We then got shown to the food ‘pit’ they cooked our food in a traditional way underground using hot rocks. One of the brothers was describing the technique and was saying you can do it in your back garden, you need volcanic rocks for the best effect though, when he said this everyone started laughing because volcanic rocks are so easy to come by in the rest of the world the brother sort of looked a bit sheepish and shrugged in New Zealand there’s volcanic rock all over the place.

After that it was the meal which was so good, it was a buffet and since Jess and I have basically been living off pasta or rice and veggies we made the most of having some different food! We had traditional New Zealand pudding which is basically a chocolate sponge with custard again so good. To round off the evening the waiting staff got the Chiefs and a lot of the other guys to do a haka, which was pretty hilarious but they gave it a good go, one of the Chiefs was even doing the eye and tongue movements.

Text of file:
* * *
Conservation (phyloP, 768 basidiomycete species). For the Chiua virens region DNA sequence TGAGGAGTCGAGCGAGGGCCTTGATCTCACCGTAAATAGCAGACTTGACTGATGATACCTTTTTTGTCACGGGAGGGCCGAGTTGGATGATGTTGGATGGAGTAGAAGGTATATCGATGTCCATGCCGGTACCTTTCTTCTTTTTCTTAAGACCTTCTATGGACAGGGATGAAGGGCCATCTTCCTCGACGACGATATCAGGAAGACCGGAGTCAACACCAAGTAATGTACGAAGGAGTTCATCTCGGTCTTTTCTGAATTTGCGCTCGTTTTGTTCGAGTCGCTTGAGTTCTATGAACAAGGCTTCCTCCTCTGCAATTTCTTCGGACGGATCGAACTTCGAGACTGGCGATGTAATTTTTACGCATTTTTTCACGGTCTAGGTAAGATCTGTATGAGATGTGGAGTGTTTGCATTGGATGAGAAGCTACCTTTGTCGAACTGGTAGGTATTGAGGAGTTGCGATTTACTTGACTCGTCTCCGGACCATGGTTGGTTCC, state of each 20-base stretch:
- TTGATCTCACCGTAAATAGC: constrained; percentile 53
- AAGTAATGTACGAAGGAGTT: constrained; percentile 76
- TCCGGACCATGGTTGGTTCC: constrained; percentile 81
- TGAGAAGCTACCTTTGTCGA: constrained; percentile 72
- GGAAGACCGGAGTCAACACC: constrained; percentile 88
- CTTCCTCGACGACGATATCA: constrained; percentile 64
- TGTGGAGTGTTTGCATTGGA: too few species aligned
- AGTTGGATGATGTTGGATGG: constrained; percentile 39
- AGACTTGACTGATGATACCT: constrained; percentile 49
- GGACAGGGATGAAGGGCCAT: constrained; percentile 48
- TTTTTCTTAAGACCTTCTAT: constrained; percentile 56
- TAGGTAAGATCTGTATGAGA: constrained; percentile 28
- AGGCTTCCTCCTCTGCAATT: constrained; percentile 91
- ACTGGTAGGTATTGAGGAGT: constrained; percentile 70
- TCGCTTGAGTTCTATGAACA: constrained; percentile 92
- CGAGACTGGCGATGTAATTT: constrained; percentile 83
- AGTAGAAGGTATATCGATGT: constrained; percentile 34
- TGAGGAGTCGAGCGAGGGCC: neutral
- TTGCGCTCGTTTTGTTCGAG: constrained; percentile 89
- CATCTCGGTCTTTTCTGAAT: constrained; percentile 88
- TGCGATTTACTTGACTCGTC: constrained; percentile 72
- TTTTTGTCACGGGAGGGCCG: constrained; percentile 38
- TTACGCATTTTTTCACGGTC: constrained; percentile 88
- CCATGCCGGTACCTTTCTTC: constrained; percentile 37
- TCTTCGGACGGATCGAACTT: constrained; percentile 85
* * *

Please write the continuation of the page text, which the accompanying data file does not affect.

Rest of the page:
The waiting staff and our bus drivers then performed a few more songs for us before we got back on the bus to Rotorua, on the bus our chief had to give a a brief introduction to himself and sing a song he chose our rugby sing of sweet low sweet chariot, then every other nation had to sing a song from their country as well.  It was really good fun, such an awesome way to spend a Friday night, it was the bit of our trip that I was looking forward to the most.